Tuesday, 8 May 2018

How to cope with being alcohol-free when your partner is a drinker

One of the topics that rears its head quite frequently in the soberverse is how you cope with being alcohol-free when your partner is still a drinker and how you sustain your relationship when one of you has made a significant life choice that the other hasn't.  It was certainly one of my major concerns when I decided I was ready to quit indefinitely.  One of the things that drew my husband David and I together was our love of partying, getting drunk, being the last to leave a party and hanging out on boats (with drinks in our hands). Our entire 13 year relationship up until 2018 had pretty much centred around events and gatherings laced with booze.  Since I've stopped drinking, I have been very conscious of the fact that David didn't make this choice (in fact he wasn't even consulted - sorry David) and it would be unreasonable to expect him to adopt the same approach as me. To be honest, his drinking rarely bothers me and it is only on the odd occasion when he stumbles home hammered in the early hours on a school night that I throw my toys out of the pram.

Sober partying
A couple of weekends ago David was on a stag do and when he got back he told me how my non-drinking had been one of the topics of conversation over the dinner table.  The boys had been curious as to how he was managing with having a sober wife as they felt that it could put a strain on our marriage. I presume because this wasn't what David had signed up to, as he's unwittingly traded in the party girl he married with someone who is ecstatic to be in bed with a book and a hot chocolate by 9.30pm.  I suppose there was also a concern that with me no longer partying like before, I'd put the handbrake on his partying.

I decided to do a bit of research into whether marriages were placed under strain when one half quits drinking... big, big mistake!  Several research papers including this one have found that couples with different drinking patterns are more likely to divorce than couples with similar drinking patterns. Nooooo!  So I followed this up by asking David about how he's finding life married to a non-drinker.

I'm really glad I did ask him as it did raise a couple of things that we hadn't discussed and I hadn't really given much thought to.  David explained how it doesn't bother him that I don't drink and he likes the fact that I am a much happier, less angry person.  However, he does feel that I no longer want to go out with him and do the things that he likes doing, like going to pubs and late night bars. He explained how he would love it if we could still go out together like we used to and I realise that he is right and we should.  We're in a partnership and there does need to be a bit of compromise on both sides to make sure this new dynamic works.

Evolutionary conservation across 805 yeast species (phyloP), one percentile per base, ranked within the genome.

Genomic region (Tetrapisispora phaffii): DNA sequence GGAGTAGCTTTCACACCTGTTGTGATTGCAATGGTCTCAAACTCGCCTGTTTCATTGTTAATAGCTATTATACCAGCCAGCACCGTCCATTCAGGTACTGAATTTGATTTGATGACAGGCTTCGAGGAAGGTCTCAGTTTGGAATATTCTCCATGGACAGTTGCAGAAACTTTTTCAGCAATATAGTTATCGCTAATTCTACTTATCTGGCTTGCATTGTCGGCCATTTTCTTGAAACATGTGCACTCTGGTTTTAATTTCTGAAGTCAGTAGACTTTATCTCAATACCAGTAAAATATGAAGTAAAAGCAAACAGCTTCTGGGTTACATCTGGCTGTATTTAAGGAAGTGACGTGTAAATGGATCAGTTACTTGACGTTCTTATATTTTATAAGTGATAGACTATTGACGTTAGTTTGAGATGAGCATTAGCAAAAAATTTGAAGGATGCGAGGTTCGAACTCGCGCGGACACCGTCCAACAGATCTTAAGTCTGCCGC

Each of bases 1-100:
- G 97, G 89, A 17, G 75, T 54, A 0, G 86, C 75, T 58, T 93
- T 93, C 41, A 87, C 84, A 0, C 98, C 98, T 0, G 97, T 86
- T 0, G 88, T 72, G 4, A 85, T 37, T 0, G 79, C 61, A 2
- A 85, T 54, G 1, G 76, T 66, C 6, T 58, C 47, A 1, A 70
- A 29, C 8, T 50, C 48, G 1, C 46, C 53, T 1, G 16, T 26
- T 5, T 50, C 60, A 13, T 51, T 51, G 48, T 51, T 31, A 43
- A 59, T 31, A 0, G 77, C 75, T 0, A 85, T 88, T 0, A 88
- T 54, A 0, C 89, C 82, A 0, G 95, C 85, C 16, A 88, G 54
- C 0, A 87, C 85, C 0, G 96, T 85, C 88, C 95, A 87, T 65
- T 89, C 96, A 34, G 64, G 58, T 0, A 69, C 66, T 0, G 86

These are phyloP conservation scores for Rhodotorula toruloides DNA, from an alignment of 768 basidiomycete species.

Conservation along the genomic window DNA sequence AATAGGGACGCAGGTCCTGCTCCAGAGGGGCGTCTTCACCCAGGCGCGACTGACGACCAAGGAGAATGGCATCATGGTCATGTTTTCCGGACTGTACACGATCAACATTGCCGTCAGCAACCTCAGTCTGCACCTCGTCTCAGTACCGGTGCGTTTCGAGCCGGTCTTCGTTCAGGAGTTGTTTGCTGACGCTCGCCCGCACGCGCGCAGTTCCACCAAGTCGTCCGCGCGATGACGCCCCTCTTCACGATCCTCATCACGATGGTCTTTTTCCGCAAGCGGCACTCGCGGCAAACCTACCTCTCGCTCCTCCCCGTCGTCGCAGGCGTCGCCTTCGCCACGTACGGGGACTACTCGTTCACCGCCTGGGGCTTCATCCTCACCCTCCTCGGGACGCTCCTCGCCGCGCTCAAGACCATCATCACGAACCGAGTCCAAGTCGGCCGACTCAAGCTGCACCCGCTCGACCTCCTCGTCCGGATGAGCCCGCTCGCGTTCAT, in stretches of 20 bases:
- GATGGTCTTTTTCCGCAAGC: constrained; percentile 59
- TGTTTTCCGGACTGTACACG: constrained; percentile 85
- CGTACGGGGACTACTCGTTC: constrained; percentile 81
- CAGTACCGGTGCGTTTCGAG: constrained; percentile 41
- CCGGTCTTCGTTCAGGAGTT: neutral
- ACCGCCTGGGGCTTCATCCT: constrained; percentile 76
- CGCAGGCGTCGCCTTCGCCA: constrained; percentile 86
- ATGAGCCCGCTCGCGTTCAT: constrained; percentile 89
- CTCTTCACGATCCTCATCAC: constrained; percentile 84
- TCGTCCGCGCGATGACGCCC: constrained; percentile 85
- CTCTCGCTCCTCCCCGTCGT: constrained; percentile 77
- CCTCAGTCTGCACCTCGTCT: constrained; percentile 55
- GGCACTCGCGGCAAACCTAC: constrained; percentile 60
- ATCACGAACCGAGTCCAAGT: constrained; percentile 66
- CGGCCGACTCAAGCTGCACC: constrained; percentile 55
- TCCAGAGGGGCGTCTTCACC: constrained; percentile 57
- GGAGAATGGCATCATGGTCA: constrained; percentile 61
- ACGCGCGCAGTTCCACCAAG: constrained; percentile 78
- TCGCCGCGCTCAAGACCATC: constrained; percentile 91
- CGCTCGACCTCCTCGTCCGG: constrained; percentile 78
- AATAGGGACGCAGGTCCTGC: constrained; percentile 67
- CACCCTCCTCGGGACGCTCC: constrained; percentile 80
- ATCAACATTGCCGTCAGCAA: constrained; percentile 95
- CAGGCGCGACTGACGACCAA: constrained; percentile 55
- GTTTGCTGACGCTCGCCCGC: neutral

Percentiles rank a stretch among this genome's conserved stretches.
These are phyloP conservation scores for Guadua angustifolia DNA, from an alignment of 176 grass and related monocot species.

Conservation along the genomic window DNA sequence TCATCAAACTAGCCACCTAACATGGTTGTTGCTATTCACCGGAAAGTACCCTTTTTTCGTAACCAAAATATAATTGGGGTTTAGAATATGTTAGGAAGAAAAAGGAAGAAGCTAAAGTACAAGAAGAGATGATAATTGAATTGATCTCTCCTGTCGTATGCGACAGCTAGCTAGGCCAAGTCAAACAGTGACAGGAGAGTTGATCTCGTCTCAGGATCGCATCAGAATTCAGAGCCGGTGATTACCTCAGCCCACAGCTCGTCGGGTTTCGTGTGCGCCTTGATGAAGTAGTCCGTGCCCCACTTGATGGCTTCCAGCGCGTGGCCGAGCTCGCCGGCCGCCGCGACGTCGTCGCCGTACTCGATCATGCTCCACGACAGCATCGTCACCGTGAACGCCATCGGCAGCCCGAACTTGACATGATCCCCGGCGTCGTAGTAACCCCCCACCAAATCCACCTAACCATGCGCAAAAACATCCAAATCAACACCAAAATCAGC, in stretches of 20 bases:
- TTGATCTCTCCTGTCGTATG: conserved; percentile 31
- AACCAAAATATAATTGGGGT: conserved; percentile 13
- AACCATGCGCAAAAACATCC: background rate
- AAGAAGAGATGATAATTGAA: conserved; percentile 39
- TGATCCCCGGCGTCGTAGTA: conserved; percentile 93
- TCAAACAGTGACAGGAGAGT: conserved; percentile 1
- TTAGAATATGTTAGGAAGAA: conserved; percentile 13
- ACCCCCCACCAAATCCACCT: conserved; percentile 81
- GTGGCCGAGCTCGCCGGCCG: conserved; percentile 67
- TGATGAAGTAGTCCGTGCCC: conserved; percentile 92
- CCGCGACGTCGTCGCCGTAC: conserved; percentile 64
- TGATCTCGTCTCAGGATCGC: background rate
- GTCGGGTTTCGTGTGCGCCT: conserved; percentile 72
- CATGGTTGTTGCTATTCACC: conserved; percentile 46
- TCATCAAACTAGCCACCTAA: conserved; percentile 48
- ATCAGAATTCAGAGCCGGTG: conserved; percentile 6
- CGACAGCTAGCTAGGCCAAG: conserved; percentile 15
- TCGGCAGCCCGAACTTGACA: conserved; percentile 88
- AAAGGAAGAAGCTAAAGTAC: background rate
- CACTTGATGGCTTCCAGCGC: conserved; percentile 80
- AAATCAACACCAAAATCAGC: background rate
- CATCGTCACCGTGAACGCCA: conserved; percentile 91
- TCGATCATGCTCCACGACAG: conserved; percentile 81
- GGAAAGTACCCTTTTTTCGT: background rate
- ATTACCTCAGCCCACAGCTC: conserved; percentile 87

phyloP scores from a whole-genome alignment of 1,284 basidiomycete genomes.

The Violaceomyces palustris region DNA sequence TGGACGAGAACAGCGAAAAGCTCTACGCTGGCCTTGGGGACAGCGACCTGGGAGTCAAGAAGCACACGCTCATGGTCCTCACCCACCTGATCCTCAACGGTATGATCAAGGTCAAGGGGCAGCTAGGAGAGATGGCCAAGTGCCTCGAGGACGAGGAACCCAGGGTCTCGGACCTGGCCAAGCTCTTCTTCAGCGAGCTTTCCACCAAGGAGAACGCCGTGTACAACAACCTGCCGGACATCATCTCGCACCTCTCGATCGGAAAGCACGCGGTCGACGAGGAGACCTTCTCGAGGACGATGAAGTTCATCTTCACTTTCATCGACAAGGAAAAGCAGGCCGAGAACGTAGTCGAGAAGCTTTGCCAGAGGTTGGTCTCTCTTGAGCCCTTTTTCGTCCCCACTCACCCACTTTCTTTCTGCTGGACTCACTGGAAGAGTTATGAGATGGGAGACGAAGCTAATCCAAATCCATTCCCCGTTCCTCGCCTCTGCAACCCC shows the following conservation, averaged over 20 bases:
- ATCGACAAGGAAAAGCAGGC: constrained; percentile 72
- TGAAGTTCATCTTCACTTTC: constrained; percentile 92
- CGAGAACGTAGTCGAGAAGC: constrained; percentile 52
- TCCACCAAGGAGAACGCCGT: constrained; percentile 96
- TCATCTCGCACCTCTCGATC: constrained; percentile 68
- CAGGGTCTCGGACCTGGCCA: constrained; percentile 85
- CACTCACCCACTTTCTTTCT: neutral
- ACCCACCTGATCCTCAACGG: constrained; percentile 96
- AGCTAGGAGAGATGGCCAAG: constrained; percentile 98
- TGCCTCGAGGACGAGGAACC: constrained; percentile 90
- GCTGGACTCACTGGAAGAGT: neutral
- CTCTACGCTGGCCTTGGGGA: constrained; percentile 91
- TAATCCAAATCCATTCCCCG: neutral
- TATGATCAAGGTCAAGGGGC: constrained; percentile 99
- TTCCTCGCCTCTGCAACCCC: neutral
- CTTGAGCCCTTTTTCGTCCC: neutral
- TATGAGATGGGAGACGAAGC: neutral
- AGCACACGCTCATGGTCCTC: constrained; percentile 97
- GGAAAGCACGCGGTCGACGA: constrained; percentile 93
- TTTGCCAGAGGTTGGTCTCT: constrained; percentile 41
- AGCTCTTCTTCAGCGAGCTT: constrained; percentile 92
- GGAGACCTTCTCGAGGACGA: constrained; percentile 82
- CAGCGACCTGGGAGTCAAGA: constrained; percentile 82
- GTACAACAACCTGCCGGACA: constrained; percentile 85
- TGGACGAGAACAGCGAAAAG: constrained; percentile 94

At over four months alcohol-free, I am experiencing an internal shift.  Whereas the early days were about staying calm and retreating slightly to stop myself slipping down the boozing path again, I now feel such a strong internal resolve that I am starting to entertain the idea of hanging out in bars and clubs more.  In fact I was at a hen party a couple of weeks ago where I was in a bar very happily sipping mocktails with the girls until late.  So, I know that there is nothing to stop me doing the same with David.

A happy marriage needs to be an equal partnership where both parties support each other in whatever way they can.  Just as David needs to respect and support my alcohol-free lifestyle, I need to respect that he is still going to want to go out drinking and partying with our mates like before and I shouldn't try to alter that - and I wouldn't.  The key to ensuring this is a success for both of us is to keep communicating, keep being sensitive to each other's needs and remaining flexible as we navigate this new way of life together.
Sober rugby

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